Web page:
From Secular Dharma, a course given by Stephen and Martine Batchelor:
The Parable of the Raft
Imagine, friends, a man in the course of a journey who arrives at a great expanse of water, whose near bank is dangerous and whose far bank offers safety. But there is no ferryboat or bridge to take him across the water. So he thinks: ‘What if I collected grass, twigs, branches and leaves and bound them together as a raft? Supported by the raft and by paddling with my hands and feet, I should then be able to reach the far bank.’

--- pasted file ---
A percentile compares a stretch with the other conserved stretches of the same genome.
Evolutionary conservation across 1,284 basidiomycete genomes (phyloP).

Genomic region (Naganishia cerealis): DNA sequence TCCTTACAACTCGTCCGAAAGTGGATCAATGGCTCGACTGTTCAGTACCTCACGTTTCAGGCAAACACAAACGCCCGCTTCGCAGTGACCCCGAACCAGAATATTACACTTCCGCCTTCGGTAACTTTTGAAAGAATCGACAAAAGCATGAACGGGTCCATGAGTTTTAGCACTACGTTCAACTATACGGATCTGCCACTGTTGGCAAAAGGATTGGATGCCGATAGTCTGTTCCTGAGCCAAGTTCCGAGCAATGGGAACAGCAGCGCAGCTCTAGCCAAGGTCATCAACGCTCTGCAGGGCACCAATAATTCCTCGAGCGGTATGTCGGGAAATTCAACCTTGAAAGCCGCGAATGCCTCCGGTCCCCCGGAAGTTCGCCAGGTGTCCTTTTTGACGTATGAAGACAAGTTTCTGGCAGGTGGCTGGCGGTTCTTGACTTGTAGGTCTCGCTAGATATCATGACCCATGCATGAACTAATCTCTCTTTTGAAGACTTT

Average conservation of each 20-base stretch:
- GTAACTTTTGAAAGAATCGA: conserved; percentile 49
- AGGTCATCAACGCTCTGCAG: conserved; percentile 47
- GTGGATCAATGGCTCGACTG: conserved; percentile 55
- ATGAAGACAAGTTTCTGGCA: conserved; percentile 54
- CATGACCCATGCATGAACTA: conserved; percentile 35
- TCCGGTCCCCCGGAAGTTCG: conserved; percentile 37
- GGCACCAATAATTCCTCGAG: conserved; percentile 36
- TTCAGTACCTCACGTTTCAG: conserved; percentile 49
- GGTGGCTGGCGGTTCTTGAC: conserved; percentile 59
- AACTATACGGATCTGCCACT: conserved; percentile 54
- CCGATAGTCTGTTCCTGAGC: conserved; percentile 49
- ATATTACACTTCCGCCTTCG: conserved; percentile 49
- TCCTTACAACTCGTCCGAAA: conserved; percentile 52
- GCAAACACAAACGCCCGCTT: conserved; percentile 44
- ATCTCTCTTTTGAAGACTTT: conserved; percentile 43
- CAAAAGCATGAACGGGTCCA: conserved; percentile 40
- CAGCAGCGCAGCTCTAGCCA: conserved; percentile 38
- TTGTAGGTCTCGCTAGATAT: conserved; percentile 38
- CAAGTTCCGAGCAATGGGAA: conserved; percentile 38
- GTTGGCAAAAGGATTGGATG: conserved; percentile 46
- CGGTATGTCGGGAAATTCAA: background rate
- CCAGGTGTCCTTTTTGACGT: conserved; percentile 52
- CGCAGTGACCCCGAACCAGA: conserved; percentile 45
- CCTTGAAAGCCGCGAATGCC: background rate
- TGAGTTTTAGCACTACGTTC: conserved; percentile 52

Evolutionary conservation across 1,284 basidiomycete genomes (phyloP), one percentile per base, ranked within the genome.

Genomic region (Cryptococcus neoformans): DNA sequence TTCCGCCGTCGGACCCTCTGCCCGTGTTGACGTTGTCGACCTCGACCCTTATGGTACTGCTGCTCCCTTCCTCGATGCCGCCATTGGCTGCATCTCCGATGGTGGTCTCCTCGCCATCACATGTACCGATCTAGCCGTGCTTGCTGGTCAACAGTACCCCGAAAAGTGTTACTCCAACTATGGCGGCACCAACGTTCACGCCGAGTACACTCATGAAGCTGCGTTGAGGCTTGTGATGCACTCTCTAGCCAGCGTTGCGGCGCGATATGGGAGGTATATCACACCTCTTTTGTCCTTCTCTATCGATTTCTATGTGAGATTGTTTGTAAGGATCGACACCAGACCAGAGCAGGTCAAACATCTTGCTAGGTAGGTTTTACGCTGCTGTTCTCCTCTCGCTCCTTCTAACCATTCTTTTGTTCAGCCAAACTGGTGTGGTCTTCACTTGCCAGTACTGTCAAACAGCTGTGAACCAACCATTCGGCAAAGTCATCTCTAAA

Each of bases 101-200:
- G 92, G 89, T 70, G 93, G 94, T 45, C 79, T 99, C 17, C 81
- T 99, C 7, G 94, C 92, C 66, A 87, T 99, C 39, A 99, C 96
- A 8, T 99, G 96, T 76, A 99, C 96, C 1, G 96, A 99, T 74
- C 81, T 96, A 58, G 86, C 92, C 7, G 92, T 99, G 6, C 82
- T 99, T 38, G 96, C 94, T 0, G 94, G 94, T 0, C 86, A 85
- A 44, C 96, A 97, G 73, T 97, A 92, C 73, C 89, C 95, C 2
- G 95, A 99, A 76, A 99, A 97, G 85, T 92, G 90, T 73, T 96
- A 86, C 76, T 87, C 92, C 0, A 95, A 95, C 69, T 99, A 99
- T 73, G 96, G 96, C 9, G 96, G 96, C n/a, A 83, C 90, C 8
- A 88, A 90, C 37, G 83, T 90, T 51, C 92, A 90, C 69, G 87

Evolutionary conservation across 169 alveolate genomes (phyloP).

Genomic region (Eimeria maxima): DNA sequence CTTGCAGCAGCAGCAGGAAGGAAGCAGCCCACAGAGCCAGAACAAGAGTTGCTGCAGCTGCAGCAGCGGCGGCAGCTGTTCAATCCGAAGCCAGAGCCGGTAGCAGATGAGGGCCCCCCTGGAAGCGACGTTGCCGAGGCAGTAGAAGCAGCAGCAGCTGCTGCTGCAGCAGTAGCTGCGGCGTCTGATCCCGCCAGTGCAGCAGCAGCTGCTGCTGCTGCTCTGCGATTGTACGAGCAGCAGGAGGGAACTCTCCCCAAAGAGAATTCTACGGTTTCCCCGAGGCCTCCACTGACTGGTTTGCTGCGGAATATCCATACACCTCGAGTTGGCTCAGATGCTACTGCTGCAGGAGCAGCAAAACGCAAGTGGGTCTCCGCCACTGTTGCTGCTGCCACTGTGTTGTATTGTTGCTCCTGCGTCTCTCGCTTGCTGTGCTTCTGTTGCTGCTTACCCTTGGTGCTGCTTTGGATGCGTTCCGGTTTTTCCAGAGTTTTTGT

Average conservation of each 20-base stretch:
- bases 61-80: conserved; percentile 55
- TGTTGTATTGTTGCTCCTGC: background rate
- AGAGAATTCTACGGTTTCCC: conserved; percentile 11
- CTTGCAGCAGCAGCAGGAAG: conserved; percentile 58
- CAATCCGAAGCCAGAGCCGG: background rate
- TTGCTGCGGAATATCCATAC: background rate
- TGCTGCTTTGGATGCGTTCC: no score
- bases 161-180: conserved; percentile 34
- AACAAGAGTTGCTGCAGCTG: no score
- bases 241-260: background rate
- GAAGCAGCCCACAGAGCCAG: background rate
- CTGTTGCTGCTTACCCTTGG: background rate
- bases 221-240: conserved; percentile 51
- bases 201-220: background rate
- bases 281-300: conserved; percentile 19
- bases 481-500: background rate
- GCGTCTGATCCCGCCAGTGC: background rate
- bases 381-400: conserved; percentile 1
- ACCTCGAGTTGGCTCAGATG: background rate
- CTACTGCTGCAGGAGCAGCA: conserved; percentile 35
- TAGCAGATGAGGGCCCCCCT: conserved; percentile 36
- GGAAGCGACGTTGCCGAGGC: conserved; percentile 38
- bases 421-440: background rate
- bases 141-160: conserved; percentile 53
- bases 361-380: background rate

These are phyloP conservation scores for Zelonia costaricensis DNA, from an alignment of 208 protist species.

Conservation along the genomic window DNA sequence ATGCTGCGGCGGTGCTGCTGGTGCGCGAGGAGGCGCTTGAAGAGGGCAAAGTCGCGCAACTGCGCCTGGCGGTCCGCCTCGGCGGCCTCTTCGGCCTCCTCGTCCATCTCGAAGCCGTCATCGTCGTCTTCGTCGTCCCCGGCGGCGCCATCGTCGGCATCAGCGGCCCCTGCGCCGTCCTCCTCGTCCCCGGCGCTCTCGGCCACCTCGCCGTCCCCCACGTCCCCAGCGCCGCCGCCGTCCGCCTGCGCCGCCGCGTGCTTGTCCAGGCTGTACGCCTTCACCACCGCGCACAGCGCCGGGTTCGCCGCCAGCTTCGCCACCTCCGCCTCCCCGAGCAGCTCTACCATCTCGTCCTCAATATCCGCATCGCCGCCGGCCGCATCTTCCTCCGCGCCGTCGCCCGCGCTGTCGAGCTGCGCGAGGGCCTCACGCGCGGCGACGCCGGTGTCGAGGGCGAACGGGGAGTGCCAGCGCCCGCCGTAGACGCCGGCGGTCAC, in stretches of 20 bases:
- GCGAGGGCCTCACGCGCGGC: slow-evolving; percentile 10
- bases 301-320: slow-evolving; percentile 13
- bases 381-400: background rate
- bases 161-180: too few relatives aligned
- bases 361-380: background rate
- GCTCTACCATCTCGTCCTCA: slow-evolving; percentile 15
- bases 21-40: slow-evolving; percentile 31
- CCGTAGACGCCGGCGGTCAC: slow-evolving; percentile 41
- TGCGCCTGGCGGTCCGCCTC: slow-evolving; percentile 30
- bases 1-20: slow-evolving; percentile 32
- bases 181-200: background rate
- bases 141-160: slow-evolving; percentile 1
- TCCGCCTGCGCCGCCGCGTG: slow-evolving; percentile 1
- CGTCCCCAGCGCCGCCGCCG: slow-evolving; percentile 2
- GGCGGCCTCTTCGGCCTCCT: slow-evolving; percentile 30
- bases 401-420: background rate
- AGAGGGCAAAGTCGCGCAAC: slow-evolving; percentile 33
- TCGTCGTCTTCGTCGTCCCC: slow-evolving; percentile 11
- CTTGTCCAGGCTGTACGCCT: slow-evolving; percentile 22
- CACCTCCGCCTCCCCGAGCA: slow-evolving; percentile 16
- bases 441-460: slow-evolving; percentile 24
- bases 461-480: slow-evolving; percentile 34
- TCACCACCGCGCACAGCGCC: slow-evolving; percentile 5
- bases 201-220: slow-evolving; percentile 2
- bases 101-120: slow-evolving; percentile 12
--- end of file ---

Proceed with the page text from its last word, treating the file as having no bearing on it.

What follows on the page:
“He does this and succeeds in getting across.
“On arriving at the far bank, it might occur to him: ‘This raft has been very helpful indeed. What if I were to hoist it on my head or shoulders, then proceed on my journey?’ Now, what do you think? By carrying it with him, would that man be doing what should be done with a raft?’
“’No, sir,’ replied his audience.
“’So what should he do with the raft? Having arrived at the far bank, he might think: ‘Yes, this raft has been very useful, but now I should just haul it onto dry land or leave it floating in the water, and then continue on my journey.’ In this way the man would be doing what should be done with that raft.
“The dharma too is like a raft. It serves the purpose of crossing over, not the purpose of grasping.
“When you understand that the dharma is like a raft, and that you should let go even of positive things (dhamma), then how much more so should you let go of negative things (adhamma).”